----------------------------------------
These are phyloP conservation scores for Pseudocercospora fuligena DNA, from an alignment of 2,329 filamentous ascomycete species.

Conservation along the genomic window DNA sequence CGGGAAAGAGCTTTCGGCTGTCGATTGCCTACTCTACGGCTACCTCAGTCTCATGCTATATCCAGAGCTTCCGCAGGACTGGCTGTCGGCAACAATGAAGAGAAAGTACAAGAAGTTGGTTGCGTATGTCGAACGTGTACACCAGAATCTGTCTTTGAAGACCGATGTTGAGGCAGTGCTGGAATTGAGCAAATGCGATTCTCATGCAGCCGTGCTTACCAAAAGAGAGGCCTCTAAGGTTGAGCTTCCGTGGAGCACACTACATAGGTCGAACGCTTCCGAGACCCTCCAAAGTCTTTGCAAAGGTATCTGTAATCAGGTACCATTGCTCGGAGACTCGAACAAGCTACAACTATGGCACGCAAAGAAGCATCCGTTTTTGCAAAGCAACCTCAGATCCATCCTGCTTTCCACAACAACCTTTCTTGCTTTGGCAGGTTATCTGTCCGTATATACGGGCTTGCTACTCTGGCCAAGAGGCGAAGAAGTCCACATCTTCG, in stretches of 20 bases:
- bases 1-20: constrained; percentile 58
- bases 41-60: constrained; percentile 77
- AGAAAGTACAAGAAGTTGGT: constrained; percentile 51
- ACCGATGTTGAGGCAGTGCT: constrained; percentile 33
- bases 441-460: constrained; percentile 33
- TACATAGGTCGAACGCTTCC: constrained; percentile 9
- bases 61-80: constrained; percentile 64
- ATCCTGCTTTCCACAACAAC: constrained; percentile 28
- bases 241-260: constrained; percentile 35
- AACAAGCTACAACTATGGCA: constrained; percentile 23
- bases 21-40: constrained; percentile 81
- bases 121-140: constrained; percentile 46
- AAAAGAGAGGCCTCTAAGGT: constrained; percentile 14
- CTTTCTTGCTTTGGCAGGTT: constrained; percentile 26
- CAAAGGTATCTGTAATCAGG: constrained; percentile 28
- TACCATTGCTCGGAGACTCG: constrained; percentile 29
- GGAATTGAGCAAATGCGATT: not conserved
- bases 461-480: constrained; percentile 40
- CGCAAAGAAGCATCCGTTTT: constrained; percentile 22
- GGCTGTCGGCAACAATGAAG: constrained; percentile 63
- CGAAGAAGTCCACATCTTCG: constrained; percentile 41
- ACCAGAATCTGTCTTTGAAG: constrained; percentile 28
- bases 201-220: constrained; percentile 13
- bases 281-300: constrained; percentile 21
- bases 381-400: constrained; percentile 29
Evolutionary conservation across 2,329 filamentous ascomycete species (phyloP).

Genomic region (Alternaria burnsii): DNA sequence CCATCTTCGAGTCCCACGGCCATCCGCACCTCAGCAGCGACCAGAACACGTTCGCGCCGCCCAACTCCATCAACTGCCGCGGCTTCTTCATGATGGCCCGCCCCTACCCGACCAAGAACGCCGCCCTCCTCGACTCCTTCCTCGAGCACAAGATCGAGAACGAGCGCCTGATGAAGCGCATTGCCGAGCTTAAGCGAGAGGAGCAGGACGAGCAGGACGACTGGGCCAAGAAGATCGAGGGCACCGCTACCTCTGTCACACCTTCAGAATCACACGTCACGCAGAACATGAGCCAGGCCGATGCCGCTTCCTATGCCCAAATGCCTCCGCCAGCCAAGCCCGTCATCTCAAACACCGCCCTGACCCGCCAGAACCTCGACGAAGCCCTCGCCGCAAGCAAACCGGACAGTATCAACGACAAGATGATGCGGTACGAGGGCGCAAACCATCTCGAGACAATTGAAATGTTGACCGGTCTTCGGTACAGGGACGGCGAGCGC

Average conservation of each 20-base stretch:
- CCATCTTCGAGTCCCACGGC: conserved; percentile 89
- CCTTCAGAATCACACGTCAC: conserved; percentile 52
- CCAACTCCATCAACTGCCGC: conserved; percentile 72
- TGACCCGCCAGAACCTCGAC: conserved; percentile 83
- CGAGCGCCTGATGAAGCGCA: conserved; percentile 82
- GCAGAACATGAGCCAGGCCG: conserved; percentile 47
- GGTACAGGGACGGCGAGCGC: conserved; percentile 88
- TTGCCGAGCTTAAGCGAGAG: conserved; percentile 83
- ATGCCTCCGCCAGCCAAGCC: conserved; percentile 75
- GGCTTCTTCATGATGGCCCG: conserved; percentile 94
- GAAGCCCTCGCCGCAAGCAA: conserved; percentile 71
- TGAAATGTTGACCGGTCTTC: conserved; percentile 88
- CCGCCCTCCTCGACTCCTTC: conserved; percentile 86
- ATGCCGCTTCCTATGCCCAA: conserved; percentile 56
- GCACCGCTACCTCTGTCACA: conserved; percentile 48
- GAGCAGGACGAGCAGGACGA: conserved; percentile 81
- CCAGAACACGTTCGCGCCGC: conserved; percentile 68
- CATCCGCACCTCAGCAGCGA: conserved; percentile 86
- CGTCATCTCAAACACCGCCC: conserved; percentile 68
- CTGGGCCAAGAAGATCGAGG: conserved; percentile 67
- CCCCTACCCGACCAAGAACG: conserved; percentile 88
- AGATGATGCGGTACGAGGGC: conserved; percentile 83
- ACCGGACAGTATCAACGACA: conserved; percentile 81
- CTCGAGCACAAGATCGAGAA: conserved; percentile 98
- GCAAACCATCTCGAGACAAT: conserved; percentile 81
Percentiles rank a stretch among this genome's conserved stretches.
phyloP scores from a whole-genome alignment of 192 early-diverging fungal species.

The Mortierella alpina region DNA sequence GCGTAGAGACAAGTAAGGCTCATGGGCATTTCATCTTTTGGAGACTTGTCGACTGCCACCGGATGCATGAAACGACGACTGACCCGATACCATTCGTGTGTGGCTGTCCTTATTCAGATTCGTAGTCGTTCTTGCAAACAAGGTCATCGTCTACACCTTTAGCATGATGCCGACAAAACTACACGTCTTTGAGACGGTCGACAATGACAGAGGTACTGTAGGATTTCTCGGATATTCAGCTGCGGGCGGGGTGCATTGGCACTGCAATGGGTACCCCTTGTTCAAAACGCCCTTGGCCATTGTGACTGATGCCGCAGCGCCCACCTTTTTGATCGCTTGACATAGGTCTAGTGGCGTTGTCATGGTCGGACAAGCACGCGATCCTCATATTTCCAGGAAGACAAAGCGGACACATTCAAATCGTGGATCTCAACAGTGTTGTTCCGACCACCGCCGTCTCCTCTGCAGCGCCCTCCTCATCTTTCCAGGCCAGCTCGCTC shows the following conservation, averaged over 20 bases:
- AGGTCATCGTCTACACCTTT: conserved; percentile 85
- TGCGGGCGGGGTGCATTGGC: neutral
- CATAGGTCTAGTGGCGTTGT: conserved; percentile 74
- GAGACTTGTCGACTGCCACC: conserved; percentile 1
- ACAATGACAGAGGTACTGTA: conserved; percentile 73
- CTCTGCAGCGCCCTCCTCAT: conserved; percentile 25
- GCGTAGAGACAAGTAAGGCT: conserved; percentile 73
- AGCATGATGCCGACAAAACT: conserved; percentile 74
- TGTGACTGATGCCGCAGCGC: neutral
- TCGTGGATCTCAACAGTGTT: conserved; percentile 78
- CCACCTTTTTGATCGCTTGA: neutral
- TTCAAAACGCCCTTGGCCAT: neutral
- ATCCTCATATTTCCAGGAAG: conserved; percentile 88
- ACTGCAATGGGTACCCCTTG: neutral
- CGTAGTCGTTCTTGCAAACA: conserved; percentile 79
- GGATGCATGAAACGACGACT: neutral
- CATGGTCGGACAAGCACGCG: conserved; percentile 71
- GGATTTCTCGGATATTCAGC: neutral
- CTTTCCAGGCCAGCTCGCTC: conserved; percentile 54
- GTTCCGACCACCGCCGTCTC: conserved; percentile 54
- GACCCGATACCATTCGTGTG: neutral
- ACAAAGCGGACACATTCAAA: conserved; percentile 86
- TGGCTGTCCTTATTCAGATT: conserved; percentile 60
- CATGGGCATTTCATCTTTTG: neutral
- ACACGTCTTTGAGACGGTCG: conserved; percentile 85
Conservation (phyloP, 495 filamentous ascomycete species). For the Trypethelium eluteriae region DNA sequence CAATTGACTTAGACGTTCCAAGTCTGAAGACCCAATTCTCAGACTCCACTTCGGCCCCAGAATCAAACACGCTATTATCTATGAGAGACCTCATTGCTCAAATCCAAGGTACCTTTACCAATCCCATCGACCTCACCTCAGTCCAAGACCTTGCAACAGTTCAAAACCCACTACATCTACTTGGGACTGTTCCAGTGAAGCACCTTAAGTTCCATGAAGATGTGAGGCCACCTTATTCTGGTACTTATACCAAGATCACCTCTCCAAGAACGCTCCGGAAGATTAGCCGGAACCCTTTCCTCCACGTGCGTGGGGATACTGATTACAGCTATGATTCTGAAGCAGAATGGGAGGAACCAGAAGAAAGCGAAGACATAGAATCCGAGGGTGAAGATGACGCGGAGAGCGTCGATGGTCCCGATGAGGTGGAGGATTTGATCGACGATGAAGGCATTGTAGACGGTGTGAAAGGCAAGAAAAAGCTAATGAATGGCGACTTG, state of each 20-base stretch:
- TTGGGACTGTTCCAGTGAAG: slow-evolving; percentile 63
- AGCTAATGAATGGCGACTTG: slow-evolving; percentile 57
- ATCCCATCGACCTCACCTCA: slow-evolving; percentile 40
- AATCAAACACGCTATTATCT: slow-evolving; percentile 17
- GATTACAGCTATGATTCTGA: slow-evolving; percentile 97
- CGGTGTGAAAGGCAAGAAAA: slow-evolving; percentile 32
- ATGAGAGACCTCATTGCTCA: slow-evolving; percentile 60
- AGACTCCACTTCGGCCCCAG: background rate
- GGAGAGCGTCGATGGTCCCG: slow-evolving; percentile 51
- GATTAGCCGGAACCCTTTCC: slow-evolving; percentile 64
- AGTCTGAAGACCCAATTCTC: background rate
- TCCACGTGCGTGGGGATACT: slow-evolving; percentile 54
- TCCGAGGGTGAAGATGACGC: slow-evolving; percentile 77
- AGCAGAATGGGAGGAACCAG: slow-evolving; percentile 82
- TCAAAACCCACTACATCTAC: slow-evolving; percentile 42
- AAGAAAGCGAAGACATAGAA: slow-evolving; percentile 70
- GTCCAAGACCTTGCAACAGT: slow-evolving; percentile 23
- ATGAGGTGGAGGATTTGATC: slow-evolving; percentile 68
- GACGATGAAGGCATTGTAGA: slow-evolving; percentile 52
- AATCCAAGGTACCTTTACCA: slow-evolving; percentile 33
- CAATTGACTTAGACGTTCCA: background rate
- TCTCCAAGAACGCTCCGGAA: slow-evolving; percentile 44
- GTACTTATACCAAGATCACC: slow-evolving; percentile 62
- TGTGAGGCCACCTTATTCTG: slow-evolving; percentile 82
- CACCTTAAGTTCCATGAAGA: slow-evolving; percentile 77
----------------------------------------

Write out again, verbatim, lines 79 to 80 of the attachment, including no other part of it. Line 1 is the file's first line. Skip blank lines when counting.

- GACCCGATACCATTCGTGTG: neutral
- ACAAAGCGGACACATTCAAA: conserved; percentile 86